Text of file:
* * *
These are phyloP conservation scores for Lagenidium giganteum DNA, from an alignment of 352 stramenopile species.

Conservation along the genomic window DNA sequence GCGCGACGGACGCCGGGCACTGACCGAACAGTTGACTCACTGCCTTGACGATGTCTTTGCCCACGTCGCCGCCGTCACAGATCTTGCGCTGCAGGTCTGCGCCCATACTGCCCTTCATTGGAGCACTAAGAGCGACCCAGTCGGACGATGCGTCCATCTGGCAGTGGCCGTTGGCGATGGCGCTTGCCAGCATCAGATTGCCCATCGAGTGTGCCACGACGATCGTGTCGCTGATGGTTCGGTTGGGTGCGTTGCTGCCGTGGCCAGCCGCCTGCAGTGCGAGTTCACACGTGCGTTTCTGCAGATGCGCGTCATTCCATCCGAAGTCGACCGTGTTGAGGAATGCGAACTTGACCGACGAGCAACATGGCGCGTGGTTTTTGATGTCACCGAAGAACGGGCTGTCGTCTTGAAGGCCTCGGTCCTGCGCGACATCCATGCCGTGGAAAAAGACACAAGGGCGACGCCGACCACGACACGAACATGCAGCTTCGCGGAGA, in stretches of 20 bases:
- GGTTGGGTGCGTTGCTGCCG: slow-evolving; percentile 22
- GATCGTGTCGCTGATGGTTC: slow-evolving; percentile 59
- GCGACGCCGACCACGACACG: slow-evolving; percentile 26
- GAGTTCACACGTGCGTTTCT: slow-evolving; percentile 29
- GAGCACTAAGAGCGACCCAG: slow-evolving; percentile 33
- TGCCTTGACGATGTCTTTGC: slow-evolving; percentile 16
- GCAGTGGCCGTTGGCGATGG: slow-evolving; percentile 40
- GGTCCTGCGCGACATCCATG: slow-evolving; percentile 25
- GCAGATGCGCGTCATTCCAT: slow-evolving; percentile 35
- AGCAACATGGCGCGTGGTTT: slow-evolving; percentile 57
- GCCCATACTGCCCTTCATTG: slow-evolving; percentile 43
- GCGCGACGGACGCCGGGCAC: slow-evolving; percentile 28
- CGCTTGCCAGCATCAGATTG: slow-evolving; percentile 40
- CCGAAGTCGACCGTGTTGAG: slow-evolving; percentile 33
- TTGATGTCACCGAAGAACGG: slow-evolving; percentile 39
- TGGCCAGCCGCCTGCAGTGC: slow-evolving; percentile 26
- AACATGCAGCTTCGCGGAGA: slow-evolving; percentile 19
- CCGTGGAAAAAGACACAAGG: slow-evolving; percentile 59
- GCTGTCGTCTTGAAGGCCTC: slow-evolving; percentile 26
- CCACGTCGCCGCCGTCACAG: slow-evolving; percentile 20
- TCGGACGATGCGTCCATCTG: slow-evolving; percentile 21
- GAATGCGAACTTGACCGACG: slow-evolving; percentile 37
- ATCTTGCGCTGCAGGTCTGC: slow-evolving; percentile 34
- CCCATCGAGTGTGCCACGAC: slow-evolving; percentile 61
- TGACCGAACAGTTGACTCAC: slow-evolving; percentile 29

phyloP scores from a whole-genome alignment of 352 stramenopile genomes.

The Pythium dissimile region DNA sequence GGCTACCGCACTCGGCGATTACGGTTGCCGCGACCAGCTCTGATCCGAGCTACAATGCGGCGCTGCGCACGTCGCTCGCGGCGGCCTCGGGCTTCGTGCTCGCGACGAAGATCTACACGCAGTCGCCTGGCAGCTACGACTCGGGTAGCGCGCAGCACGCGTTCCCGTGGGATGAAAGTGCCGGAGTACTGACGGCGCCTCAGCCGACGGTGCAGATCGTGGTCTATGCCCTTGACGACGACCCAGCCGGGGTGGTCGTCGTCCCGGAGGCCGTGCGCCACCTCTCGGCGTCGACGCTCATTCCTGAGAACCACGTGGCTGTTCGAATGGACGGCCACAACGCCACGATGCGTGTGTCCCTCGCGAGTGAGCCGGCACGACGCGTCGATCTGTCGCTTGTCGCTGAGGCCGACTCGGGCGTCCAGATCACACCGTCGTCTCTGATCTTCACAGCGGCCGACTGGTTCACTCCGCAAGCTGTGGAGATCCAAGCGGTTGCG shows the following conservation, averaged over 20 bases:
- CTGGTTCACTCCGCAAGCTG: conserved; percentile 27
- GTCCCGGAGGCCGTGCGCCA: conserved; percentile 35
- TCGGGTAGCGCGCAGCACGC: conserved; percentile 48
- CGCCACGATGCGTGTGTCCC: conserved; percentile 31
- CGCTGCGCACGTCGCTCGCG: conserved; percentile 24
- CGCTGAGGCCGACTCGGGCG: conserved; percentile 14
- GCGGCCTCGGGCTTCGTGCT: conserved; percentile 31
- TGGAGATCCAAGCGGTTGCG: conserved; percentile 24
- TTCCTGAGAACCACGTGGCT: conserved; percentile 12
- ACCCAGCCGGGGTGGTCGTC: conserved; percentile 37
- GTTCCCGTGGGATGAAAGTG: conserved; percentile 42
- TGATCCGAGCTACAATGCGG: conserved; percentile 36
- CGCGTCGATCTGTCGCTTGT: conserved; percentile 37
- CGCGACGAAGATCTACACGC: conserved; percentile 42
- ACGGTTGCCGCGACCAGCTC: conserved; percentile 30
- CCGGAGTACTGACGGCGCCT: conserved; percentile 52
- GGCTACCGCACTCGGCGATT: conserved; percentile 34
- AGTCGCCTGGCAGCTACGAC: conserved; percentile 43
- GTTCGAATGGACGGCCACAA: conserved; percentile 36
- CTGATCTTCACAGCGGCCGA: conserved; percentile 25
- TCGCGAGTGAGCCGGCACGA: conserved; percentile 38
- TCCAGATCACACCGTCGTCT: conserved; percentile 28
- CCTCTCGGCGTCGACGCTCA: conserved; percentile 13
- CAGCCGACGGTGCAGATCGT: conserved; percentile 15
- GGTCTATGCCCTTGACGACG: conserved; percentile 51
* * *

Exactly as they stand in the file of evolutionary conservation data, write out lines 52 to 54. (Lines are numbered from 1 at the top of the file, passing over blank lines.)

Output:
- CCTCTCGGCGTCGACGCTCA: conserved; percentile 13
- CAGCCGACGGTGCAGATCGT: conserved; percentile 15
- GGTCTATGCCCTTGACGACG: conserved; percentile 51